Praise your dog when they use the correct chew toys. If they start chewing on something they shouldn’t, redirect them to a chew toy and then praise them when they begin to use it. Your house needs to be puppy-proof during this period, as they’re far more likely to chew on things they shouldn’t.

If you haven’t already, now is a great time to start toothbrushing. Use a dog-friendly toothbrush and toothpaste to maintain good dental health.

When Should I Start Training My Papillion?

Your puppy will begin learning as soon as they step into your home. Therefore, it’s important that you begin training them consciously. Otherwise, there is a chance that they will pick up on bad habits, which can be hard to get rid of.

Many quality breeders will begin teaching their puppies early. However, you will need to continue this process at home. Early training will be fairly simple and mostly include good habits (not biting people), potty training, and socialization.

Socialization is the most important part of this process. While cues are important, socialization prevents your dog from being fearful of new people and places, effectively preventing fear-driven aggression. To socialize your dog, introduce them to as many people and places as you possibly can at an early age.

Keep all dedicated training sessions short. Young puppies can only learn for five or so minutes at a time. As they practice, their attention span will expand.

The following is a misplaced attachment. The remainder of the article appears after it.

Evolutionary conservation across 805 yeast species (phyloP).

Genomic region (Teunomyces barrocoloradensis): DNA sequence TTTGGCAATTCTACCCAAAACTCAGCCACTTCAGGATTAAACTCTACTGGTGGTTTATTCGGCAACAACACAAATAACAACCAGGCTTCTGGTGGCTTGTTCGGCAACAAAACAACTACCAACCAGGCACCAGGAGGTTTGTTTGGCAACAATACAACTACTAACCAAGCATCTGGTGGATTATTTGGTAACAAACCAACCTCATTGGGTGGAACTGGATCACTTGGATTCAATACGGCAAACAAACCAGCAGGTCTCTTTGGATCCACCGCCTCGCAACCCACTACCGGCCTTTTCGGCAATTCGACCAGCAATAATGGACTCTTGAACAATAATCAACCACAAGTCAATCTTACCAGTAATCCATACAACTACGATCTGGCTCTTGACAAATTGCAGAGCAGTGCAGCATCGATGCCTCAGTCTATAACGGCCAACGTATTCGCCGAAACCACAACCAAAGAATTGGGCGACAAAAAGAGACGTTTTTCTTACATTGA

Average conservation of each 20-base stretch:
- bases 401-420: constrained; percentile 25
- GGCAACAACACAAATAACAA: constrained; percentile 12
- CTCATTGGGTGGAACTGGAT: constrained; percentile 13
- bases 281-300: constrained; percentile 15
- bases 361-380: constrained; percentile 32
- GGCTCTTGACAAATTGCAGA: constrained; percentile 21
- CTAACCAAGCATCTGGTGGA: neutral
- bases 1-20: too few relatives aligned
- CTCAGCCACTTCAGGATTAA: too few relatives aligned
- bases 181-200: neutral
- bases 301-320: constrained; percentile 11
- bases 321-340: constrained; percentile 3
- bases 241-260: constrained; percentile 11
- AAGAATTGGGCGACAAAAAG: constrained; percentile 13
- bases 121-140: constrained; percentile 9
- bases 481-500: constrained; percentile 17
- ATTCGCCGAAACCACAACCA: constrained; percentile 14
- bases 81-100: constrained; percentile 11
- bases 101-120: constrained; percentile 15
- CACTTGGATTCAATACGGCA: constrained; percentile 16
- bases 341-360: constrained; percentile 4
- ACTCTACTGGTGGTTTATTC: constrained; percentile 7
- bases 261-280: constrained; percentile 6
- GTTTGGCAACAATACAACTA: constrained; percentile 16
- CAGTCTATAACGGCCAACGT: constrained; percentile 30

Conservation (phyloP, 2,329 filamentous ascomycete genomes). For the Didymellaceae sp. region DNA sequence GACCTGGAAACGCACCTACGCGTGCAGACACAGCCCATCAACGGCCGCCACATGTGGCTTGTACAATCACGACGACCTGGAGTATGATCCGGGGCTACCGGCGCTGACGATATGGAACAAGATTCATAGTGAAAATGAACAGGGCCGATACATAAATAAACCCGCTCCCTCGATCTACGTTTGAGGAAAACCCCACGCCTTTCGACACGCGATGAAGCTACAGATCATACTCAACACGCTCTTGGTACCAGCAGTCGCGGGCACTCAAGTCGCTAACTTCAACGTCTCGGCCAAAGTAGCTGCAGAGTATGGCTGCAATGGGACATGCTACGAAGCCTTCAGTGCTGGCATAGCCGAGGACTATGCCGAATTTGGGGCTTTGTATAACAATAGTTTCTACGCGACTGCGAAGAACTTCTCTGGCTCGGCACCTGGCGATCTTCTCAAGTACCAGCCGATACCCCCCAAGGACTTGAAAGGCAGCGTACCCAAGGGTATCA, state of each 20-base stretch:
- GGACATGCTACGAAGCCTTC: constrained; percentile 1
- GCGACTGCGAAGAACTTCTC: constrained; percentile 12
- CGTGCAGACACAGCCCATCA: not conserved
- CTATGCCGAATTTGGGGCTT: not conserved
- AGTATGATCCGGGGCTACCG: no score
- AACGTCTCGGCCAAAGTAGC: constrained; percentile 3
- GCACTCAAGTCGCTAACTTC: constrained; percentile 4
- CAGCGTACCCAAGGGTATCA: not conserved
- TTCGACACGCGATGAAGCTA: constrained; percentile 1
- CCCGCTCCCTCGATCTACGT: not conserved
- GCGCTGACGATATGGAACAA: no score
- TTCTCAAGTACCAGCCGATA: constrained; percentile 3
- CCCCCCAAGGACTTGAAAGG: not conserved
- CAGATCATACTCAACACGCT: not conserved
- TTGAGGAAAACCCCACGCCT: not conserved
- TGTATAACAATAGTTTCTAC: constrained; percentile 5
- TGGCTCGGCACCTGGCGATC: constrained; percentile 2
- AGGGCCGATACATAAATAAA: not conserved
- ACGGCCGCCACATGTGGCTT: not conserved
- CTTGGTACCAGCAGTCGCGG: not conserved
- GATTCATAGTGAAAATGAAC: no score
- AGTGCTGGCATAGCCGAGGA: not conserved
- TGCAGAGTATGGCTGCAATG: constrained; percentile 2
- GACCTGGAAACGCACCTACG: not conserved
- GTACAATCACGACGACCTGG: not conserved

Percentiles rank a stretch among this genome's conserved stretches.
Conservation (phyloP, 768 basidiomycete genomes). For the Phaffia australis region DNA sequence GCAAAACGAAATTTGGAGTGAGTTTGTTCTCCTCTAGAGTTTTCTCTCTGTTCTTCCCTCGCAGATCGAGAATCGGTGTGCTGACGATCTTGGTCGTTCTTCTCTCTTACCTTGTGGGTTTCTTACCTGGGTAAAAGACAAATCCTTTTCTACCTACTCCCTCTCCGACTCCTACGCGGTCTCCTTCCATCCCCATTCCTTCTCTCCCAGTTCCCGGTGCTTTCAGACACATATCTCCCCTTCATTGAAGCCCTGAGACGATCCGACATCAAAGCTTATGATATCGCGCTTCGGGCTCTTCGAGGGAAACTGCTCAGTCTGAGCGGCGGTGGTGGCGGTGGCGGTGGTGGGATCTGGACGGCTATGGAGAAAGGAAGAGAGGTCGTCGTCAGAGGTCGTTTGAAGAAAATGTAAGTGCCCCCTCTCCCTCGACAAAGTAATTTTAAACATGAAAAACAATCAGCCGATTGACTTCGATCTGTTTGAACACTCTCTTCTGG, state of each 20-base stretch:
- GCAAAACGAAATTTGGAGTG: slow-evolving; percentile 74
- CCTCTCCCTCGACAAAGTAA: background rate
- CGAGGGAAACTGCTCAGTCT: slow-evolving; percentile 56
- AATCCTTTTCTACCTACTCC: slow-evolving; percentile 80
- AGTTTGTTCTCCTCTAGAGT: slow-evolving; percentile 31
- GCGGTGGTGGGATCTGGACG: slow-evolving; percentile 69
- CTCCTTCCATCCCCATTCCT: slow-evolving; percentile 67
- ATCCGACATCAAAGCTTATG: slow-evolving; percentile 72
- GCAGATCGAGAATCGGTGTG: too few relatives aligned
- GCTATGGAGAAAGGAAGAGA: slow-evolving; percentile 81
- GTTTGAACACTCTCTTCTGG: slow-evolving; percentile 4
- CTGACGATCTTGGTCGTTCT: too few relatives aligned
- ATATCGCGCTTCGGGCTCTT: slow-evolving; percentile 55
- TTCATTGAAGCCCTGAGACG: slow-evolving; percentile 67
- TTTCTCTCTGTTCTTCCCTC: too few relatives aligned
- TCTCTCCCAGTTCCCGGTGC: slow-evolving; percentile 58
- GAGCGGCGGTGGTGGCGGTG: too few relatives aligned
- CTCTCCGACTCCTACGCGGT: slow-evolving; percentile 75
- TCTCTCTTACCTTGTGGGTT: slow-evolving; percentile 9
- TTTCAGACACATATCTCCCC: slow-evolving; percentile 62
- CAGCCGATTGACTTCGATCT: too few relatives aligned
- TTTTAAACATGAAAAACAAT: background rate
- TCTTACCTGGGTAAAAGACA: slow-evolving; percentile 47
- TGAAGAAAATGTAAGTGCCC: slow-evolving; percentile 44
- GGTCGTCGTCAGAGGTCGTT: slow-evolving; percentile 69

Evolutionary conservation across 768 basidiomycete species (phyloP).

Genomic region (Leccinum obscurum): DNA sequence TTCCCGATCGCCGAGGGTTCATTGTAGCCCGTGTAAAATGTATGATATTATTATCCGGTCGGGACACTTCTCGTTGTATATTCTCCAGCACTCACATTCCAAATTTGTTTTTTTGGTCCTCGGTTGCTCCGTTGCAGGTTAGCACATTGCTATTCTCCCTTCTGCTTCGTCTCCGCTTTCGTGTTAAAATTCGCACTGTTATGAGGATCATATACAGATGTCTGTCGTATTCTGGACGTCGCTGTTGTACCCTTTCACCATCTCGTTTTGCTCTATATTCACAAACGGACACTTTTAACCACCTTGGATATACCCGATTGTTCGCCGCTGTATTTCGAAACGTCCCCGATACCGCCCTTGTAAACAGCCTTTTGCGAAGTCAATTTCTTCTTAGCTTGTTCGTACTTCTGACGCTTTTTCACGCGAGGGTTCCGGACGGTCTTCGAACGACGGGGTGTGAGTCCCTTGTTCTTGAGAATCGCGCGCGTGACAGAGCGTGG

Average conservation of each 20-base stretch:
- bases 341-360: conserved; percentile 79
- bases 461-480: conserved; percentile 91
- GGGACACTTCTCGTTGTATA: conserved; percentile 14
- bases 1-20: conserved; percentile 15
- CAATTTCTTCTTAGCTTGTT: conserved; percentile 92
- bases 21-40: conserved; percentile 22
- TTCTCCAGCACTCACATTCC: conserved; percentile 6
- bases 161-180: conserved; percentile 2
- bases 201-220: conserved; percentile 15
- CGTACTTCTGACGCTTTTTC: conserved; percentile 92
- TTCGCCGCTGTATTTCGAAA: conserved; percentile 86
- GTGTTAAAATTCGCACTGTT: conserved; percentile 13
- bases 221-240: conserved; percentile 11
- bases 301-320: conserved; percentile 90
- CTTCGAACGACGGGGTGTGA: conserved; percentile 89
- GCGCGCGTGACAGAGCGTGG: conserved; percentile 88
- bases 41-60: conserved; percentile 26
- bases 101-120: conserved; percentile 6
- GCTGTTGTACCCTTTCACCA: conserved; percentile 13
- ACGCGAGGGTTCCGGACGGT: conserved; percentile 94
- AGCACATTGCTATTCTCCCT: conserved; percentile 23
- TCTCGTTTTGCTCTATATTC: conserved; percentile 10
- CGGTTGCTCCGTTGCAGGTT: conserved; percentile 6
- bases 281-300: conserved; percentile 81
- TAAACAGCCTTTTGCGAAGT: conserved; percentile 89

Be patient and consistent. Puppies take a while to learn just about anything. At this point, you’re mostly getting them used to the process of training and listening to their owner.

What Cues Should I Teach My Papillion First?

When training cues, always use positive reinforcement. This training method is based on science and encourages dogs to want to train and obey. Therefore, it’s much more effective than other options.

While you can use some creativity when deciding what cues to teach, there is a general outline that you should follow. Some commands simply require others to be taught first, and others are simply necessary for your dog to thrive.

Here’s the order we recommend teaching cues:

  • Sit: This command is required for tons of other commands. Therefore, you should teach it first. (It’s also one of the easier cues.)
  • Stay: “Stay” is a crucial command for safety. Start with very short durations and gradually increase the time your puppy stays in one place.